Why Care About Privacy?Category: thoughts
A 3 Minute Read
21 Sep 2013
Image by Elvert Barnes
The invention of the internet has given people more opportunity than ever before. We can take part in democratic discussions, learn from vast libraries of knowledge, interact with friends and family, and even buy and sell pottery without even getting out of bed in the morning. This quantum leap in communication technology has led to the expansion of our everyday lives into a new frontier: digital. Through fiber optic cables running under our cities, continents, and oceans, the capability of human interaction has grown from a discreet and localized event, into something of seemingly unlimited reach and quantity. This, however, has not been a one sided change.
Much of human interaction is no longer private. Emails travel through servers owned by corporations who then send them to other servers owned by other corporations before being piped to an inbox secured by a 5 letter password. As we window-shop on online mega-stores like Amazon or EBay, digital salesmen with over-zealous eyes watch out every turn, taking note of the departments we view, the items we buy, and the places we send those items to. Our lives are no longer our own, instead they are digitized, stored, and monetized among multiple parties. The sale of our data has created billion dollar companies and revolutionized industries. We have become walking commodities whose information is as valuable as the products that we want to buy.
However, the watchful eyes of advertisers are not alone. Government agencies across the world do the same at a far grander level. With intelligence agencies in countries such as the US, Britain, and Canada tracking the hubs of the internet at an infrastructure level, our data has never been so insecure. This, accompanied by the subsequent effort to either crack or put backdoors into encryption protocols, has led to the near destruction of the fundamental human right to privacy under the guise of fighting terrorism. We have traded our ‘right’ to operate non-harmfully and freely in our environments for the illusion of increased security. In fact, throughout the entirety of the NSA surveillance regime, there has not been a single case in which the bulk surveillance of the internet has stopped a terrorist attack. In addition, do not forget that if a government agency is investigating someone with good reason they should not have a problem obtaining a lawful warrant to access their data. The bulk collection of civilian data is not an act to defend against terrorism, it is an act to surveil and control the people.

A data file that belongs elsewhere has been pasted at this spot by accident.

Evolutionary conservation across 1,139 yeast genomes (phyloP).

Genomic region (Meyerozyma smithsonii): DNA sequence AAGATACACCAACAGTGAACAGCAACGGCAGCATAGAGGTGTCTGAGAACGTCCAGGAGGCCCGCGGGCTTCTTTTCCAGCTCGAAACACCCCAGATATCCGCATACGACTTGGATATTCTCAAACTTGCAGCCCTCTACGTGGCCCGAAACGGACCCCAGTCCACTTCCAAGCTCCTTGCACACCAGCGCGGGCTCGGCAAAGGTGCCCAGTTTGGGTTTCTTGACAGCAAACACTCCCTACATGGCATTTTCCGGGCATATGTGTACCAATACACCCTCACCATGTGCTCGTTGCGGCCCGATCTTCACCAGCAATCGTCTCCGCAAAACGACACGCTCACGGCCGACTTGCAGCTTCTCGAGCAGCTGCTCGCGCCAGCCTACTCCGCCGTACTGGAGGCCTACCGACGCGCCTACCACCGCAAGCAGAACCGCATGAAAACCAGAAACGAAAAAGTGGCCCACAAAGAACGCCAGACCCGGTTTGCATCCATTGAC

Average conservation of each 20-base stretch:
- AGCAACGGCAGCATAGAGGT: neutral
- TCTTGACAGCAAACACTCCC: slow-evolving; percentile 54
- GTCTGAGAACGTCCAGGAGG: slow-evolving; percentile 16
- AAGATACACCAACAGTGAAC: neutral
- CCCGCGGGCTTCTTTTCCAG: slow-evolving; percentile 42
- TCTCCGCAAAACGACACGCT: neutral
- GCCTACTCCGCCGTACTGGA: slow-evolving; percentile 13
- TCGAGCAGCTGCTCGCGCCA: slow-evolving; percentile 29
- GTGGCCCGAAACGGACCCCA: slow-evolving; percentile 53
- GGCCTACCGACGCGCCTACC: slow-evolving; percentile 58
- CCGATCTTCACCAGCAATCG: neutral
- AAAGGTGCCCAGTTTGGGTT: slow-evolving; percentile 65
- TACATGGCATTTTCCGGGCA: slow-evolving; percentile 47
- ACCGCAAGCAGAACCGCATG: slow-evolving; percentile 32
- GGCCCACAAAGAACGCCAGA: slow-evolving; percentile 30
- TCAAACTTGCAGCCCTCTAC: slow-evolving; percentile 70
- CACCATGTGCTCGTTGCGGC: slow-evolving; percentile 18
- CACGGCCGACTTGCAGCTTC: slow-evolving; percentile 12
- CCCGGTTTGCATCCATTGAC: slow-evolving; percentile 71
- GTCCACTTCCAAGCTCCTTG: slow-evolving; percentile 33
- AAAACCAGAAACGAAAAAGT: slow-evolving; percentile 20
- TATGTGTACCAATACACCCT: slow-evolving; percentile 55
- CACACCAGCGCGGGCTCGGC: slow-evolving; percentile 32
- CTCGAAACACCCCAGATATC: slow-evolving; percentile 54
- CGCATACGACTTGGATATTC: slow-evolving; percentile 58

The shear scale of today’s bulk collection of data necessitates automation, where surveillance systems are computerized and programmed to algorithmically flag us for investigation: sans context, sans judgment. We should not accept surveillance if someone who volunteers at a homeless shelter on Friday nights in an area known for prostitution is flagged by an automated computer system and then investigated. Similar investigations can occur if a curious young mind looks up what the West has deemed ‘radical ideologies’ such as Marxism or Libertarian Socialism. A founding principle of western democracy is the concept that a person is innocent until proven guilty. The bulk collection of data to prevent crime assumes guilt and looks for reasons to substantiate that assumption. Under heavy surveillance, we are guilty until proven innocent.
Perhaps, however, you have nothing to hide, and thus nothing to fear. Most of us live within the law, and the collection of our data would be far from incriminating. Aside from asking you your finances, pornographic preferences, and your history of racist jokes, as many privacy advocates would (though, these types of questions are fair if you claim you have nothing to hide), I will instead ask you this: do you believe that others rightfully have something to hide? Do political activists have the right to communicate privately when operating legally without being blackmailed with reputation-destroying information? Do homosexuals in oppressive regimes have the right to express themselves as who they are, free of persecution? Remember also that there are over one million Americans with access to classified information, creating what the NSA itself calls “Love-Int”: when intelligence analysts abuse their right to classified information by spying in on love interests. Not all of us may think we have something to hide, but we must realize that some rightfully do, and it is important that we protect this right.